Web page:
Yesterday, video of the collisions between a Chinese fishing trawler and the Japanese coast guard appeared on YouTube—sent from an account named Sengoku38. Six separate videos, for a total of 44 minutes of footage, taken apparently from the decks of Japanese coast guard vessels showed the tensions aboard as the Chinese vessel altered course twice to collide with two different Coast Guard patrol ships.
The videos have since been removed from YouTube, but the evening NHK news coverage showed the key minutes of the footage. The entire country today wants to know: who is Sengoku38? The chief of the Japanese coast guard held a press conference to say the YouTube footage was being compared with the Coast Guard videos to ascertain its authenticity. A special hearing was called in the Diet to question how such material could escape government control. In addition, a box of DVDs with a sign saying, "Help yourself to the Coast Guard videos," was found outside a Tokyo commuter station. The police is investigating.
The Japanese government explained its decision not to release the video because it was evidence in a legal investigation against the Chinese fishing trawler captain. Yet early on the Land and Transport Minister Seiji Maehara, who is now Japan’s foreign minister, suggested that the tape of the incident might be made public. In the ensuing month, rumors abounded as to the “real” content of those videos. After pressure from the opposition parties in parliament, the Kan government agreed to show a closed committee of Diet members a shortened version of the tapes on November 1.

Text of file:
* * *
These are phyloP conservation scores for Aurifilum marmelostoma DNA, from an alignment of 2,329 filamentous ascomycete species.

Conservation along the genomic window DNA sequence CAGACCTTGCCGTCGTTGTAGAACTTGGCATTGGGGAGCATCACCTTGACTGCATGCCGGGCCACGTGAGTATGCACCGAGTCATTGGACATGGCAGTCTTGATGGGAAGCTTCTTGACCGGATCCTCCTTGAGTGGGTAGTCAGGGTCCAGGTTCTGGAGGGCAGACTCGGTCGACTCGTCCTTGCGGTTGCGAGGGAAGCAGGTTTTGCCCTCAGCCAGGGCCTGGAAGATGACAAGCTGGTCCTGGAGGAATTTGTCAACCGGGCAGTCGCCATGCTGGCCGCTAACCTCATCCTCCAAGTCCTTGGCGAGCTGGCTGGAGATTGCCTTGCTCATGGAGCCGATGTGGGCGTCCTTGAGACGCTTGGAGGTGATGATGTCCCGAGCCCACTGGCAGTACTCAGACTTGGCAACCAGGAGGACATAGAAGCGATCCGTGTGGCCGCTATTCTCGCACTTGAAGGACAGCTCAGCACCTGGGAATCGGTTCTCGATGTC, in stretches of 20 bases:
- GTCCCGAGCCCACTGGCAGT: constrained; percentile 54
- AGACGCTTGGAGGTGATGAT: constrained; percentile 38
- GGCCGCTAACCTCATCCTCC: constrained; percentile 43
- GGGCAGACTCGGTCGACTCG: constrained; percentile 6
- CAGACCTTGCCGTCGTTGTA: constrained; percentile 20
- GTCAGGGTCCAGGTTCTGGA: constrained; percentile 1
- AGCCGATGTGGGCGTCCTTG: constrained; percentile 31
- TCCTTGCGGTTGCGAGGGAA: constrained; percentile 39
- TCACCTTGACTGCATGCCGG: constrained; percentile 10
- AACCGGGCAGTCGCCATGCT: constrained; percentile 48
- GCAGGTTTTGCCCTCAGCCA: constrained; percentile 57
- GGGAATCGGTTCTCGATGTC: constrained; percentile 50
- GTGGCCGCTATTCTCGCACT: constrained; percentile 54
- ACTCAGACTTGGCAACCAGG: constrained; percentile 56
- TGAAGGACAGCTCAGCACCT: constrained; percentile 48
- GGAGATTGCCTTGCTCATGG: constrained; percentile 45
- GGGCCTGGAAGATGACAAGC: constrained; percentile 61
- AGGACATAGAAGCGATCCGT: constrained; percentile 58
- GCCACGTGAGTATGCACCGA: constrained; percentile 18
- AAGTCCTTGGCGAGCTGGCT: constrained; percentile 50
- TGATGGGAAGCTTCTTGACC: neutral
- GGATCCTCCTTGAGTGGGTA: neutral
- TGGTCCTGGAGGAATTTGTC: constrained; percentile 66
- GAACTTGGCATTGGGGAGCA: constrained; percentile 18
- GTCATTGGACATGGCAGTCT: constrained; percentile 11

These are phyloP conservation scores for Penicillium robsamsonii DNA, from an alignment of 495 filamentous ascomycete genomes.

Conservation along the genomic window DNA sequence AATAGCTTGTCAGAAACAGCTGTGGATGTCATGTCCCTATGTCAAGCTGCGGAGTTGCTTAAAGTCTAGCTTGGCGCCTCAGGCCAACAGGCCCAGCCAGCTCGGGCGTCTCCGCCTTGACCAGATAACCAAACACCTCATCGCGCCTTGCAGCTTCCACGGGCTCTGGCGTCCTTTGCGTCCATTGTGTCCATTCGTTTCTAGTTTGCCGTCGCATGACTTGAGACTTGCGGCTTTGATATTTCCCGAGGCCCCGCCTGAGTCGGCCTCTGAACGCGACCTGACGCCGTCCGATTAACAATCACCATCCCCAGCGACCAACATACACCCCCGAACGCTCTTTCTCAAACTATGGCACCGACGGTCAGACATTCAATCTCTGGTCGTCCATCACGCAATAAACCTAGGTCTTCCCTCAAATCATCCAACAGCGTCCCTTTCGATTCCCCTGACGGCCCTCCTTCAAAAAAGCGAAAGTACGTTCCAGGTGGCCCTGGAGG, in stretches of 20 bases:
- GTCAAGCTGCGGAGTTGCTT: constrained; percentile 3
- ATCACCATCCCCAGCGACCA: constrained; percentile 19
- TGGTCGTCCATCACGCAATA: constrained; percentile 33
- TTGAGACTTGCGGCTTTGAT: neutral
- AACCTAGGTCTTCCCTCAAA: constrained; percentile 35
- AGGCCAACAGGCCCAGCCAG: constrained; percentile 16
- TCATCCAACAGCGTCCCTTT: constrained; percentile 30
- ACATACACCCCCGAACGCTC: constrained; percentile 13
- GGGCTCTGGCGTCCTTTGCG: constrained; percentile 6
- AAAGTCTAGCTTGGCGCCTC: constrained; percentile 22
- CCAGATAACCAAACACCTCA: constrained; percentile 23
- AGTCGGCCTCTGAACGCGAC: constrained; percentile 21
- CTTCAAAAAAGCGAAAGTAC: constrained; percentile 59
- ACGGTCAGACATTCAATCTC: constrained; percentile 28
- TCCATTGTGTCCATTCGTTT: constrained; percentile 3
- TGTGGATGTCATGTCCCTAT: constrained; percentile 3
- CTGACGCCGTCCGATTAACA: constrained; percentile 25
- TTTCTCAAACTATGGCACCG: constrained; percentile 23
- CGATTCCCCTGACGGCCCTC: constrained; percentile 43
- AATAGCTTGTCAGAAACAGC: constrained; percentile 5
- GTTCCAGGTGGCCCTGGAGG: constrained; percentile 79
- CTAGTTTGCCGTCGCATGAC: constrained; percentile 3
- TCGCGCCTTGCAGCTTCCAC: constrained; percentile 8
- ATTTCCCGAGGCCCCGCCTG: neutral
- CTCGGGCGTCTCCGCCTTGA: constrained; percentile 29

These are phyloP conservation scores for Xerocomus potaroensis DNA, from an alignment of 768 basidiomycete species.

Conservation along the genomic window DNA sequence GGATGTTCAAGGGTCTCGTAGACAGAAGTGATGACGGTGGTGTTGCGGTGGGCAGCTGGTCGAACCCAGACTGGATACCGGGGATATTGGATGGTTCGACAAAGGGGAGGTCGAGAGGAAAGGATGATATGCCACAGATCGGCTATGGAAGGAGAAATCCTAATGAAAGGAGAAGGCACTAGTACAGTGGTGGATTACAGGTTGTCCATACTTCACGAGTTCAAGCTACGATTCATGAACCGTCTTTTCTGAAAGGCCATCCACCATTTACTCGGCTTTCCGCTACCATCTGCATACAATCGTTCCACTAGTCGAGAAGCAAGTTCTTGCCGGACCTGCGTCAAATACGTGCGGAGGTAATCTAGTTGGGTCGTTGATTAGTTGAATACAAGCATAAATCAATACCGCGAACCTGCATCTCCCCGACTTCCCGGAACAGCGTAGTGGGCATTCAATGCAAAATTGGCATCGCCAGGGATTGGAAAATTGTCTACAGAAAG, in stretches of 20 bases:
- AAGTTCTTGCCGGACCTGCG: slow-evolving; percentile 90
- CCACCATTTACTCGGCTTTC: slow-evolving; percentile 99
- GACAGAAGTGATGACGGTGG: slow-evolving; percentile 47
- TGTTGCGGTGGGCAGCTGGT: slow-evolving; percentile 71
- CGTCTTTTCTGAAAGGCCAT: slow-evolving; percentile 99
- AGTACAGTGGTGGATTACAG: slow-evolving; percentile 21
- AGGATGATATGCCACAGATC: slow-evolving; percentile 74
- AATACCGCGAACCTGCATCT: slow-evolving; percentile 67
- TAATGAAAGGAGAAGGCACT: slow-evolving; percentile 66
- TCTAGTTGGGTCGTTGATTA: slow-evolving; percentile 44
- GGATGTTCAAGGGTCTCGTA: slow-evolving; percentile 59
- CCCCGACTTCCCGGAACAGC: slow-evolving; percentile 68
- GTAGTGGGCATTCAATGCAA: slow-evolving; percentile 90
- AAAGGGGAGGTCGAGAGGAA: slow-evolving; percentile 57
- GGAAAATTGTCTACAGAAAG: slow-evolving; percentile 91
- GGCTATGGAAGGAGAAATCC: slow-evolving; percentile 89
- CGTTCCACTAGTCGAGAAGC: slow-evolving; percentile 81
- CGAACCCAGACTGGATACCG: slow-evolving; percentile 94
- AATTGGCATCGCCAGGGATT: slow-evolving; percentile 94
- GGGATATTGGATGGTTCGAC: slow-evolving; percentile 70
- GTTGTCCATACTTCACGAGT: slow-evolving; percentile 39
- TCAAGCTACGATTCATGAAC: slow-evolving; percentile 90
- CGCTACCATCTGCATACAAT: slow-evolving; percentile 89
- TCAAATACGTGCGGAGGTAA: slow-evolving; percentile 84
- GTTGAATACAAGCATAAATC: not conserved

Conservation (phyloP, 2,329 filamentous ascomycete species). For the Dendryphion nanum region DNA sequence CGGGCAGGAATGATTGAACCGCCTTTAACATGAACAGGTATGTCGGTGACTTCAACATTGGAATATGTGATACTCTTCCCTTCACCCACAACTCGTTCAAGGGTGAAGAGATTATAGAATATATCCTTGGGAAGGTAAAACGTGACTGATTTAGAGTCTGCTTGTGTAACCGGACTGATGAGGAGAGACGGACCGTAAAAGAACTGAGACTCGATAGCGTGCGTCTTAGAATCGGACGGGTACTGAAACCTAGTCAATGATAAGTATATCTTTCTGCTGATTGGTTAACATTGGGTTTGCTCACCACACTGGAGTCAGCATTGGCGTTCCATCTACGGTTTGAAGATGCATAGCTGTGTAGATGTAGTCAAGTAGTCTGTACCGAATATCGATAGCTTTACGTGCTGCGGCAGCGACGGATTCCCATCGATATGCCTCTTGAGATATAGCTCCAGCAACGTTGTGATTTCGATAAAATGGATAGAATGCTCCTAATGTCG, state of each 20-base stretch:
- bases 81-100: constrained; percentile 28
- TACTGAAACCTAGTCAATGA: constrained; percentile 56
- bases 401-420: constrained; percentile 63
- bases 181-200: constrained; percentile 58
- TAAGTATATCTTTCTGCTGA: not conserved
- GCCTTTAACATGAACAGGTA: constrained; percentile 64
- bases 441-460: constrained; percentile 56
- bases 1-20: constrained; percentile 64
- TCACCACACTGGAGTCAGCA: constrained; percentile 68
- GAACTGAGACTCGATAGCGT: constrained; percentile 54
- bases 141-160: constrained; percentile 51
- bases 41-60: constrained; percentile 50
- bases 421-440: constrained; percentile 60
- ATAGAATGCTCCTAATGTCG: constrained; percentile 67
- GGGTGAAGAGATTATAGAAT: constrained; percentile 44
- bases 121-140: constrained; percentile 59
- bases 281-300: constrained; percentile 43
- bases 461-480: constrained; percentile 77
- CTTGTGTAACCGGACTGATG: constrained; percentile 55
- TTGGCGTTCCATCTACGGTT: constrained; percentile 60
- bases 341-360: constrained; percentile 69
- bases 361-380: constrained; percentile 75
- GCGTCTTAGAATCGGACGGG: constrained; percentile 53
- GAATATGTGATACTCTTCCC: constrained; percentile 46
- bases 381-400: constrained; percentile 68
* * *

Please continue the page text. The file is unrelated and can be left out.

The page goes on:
So, how did these videos get on to YouTube, and who is Sengoku38? The Japanese government has asked YouTube for help in the investigation. The YouTube account name, of course, uses the name of Japan’s cabinet secretary, Yoshito Sengoku, who was the government spokesperson throughout the two-week crisis with China. There seems little doubt that these videos are the ones taken by the Coast Guard, and this raises the possibility that the leak came from a disgruntled government employee.
This raises two questions for Japan. The first is how the material got out despite the government’s insistence on strict control.
But the other concern is the impact the video leak will have on Sino-Japanese relations now that the public of both countries have seen the footage. Media coverage of the public reaction in Japan reveals a pretty strong consensus that the video should have been made public early on so that the events that took place on the waters around Senkaku could be fully understood by Japan’s citizens.
Yet early coverage of the Chinese internet discussions of the footage suggests that Chinese viewers see a completely different story—a heroic captain fighting off Japan’s coast guard. These disparate interpretations of the events on September 7th remain a stumbling block for both governments as they seek to find a resolution to the diplomatic rift.
With Hu Jintao expected to visit Japan next week for the APEC meeting, public sensitivities over who was to blame for the collisions in the Senkaku waters will complicate plans for a summit meeting.
(Photo Courtesy: REUTERS/Kyodo)